The description of inter-cultural relationships and intra and inter-racial processes resonate in many ways with the pain that black individuals and some black therapists endure. These areas of inter-relationship are key to creating an understanding of racism and cultural diversity across the racial divide and within black and White communities. The reader is engaged in a rare peek at these processes in the context of individual experience. There is no sense of washing dirty linen in public, just a holistic picture that gives a sense of the unseen and often unheard black African voice. The book reads as an uncensored account of this individual first generation African female psychotherapist’s reality. It is easy to appreciate the achievements and challenges of the author’s story and travel along with her as she describes her truth. The book is complimented by descriptions of the author’s research, as she owns that being a black African woman, raised in a black community Rhodesia (Now known as Zimbabwe) influenced the way she conducted the research. P291. She uses Shona language and sayings such as the term ‘babamukuru’ denoting the passing of a child into the care of the father’s eldest brother if the child’s father dies. Impressive illustrations also create symbolic representation of psychodynamic insights for example, the choice of the bamboo (Phylostachys nigra) the black hardy bamboo that can survive bitter winters, symbolizing the author’s determination and survival of various life struggles P.321. Her approach reflects the endurance of the psychotherapist and client.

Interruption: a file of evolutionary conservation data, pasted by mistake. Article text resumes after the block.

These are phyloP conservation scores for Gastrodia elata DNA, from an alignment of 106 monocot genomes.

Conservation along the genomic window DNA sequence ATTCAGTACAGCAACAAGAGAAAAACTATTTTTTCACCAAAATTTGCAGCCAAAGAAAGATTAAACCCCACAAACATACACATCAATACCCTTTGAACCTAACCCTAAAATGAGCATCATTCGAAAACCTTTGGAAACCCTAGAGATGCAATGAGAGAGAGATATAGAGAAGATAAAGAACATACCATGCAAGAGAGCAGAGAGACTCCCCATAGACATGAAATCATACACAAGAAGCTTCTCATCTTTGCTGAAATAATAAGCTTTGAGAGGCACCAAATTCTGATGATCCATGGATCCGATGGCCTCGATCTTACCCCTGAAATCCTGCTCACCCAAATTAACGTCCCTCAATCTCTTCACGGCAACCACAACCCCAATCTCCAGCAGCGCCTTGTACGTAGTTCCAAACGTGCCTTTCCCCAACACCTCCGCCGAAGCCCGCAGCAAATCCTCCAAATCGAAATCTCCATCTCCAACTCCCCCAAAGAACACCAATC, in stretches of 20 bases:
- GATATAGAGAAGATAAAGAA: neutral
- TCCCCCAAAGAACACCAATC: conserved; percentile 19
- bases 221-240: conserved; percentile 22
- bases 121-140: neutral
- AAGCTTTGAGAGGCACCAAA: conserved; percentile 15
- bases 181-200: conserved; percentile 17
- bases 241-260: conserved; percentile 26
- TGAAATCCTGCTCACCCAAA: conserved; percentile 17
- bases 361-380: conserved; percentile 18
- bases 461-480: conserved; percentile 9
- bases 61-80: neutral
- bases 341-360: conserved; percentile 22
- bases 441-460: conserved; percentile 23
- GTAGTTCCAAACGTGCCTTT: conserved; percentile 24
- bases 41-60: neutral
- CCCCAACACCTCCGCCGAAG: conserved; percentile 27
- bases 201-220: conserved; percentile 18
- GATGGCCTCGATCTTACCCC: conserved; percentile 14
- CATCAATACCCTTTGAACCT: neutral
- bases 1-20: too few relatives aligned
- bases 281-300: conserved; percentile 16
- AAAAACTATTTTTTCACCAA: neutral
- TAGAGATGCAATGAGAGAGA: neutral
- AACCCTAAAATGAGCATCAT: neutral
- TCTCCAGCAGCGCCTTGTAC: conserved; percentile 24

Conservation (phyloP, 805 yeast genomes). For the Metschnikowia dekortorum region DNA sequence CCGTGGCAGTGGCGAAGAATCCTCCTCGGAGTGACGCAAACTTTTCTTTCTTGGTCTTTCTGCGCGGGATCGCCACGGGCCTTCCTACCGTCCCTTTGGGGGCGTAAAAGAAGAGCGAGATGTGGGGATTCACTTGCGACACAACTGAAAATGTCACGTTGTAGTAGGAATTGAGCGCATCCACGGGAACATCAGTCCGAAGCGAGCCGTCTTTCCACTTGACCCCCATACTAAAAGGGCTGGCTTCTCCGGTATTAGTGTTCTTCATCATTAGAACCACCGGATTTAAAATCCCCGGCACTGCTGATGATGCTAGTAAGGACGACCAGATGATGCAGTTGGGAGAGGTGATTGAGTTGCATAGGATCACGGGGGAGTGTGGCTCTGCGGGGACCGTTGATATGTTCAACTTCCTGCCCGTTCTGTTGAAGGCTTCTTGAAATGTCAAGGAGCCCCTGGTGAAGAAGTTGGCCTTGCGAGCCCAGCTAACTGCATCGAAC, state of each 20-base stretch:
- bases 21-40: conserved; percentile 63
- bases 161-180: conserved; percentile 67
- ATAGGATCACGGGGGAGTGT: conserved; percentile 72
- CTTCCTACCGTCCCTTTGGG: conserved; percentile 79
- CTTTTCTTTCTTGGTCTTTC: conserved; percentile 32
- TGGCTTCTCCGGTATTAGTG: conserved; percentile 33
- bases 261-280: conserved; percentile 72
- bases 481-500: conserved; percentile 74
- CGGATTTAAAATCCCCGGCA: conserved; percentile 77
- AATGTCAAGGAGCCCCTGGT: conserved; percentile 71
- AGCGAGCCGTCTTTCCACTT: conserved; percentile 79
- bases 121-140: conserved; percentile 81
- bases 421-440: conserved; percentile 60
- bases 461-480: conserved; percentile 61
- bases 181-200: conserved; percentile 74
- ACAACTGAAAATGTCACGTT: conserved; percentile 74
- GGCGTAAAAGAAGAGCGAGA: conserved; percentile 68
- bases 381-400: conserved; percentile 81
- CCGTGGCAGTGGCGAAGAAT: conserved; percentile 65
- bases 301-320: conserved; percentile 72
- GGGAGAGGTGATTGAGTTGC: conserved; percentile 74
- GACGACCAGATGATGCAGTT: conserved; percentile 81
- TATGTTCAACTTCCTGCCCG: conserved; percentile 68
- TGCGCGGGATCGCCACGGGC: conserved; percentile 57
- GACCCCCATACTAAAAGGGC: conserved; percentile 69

An understanding of racism, association with racism and ways of rising above institutional, internal, personal racism and racism in the clinical setting are considered. The author reflects on the issue of her internalized racism in Supervision “ When this was explored in supervision, I realized that with the black patients I acted out my internalized racial stereotypic belief that blacks are poorer than Whites. …….By agreeing to the fee reduction I was confirming the belief that I was not good enough and did not deserve to be paid as much as White therapists that Black therapists are not worth much, are not as good as White therapists, thus devaluing their therapy and myself”. P16.In addition to this, she observed the silence about supervision in response to research questions. This seemed to indicate a reluctance to explore the negative transference. In her words,“ The silence about supervision made me wonder whether there was a problem with it, because I noticed that when participants are not happy about something they fall silent.” P302. This silence has consistently been identified as a behavioral pattern in response to the challenges of discussing racism in psychotherapy training and relational process. However Trainees who spoke about skin colour with various people, particularly their therapists were confident and containing of the “racist” client.

The author’s authentic approach to group therapy using symbolic representation of animals from her cultural background and her use of imagination challenges traditional therapists to work outside of the box. She presents a journey through individual and shared experiences whilst skillfully intertwining professional development and engaging the reader in her own transparency.